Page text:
I still don't understand why the PATH is not sticking for you, though. It is almost as if /etc/profile is being ignored completely. I don't have a copy of Debian or any Debian-based distro installed right now, so I don't know why this is happening. Here is something else you can try.

Try creating a small executable script under /etc/profile.d/

/etc/profile.d/jasper.sh
Code:
#!/bin/sh
export PATH="${PATH}:/usr/lib:/usr/include:/usr/include/jasper"
Don't forget to make it executable (chmod +x jasper.sh)

By the way, I don't think the ~/.profile, ~/.bash_profile, ~/.bashrc, etc files will work unless they are executable.
 
Old 06-05-2008, 01:55 AM   #23
Pedroski
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Thanks for the help. I'll try the scripts suggested. And it is strange that, having put it in /etc/profile, it doesn't stick. Work on that one.
In desperation I put PATH=$PATH:/usr/lib in my /home/.bashrc That works!! Started this morning and bam! PATH is what I wanted. But maybe only after starting bash? There is a difference between login and ordinary shells I read. What does the rc stand for??
I don't have a file /etc/profile.d, so I'll have to make it.


Something Shadowsnipes said above just made me think, so I checked: /etc/profile is not checked as executable!! That the problem??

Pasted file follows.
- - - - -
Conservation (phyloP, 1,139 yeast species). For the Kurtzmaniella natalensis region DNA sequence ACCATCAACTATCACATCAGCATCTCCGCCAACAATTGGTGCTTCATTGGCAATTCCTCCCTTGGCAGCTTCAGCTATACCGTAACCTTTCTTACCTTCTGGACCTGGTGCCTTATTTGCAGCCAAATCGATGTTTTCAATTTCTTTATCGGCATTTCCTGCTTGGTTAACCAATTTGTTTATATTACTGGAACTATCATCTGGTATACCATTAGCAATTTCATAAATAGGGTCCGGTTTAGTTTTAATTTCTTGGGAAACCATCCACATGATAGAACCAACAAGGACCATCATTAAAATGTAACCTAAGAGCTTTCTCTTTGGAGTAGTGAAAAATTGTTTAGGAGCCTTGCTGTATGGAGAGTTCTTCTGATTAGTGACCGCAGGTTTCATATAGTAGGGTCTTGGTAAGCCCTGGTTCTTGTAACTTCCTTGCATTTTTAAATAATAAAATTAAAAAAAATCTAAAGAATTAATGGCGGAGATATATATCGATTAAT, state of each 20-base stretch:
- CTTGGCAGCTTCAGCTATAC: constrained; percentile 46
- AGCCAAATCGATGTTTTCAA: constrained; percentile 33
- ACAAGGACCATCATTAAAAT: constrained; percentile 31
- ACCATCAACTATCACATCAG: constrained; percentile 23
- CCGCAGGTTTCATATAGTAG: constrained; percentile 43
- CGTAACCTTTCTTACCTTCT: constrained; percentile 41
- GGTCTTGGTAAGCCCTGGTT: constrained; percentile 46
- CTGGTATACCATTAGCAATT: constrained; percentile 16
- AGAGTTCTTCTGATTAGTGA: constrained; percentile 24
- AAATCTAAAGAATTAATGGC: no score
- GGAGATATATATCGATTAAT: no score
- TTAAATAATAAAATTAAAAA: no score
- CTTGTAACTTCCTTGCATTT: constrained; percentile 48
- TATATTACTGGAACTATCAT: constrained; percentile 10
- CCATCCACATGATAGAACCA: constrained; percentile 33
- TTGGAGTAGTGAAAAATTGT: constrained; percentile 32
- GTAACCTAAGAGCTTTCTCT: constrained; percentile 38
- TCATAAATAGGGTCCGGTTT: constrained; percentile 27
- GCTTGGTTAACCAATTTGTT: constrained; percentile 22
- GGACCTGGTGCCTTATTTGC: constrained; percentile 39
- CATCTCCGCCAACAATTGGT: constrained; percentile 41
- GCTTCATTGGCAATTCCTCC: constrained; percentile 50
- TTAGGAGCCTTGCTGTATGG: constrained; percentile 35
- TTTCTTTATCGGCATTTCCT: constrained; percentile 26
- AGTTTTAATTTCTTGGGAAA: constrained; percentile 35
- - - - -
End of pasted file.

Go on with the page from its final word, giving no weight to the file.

I downloaded Kopete with Synaptic Package Manager, which auto installs. Didn't ask me for any paths, enviroment variables or whatever. But then, never does!
All this trouble just because of a girl I met in England!! C'est la vie!
 
Old 06-05-2008, 11:43 AM   #24
shadowsnipes
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Quote:
Originally Posted by Pedroski View Post
Thanks for the help. I'll try the scripts suggested. And it is strange that, having put it in /etc/profile, it doesn't stick. Work on that one.
In desperation I put PATH=$PATH:/usr/lib in my /home/.bashrc That works!! Started this morning and bam! PATH is what I wanted. But maybe only after starting bash? There is a difference between login and ordinary shells I read.
/etc/profile and ~/.profile will be used when a user logs in and ~/.bashrc will be used when opening an xterm, etc.
Quote:
Originally Posted by man bash
INVOCATION
[...]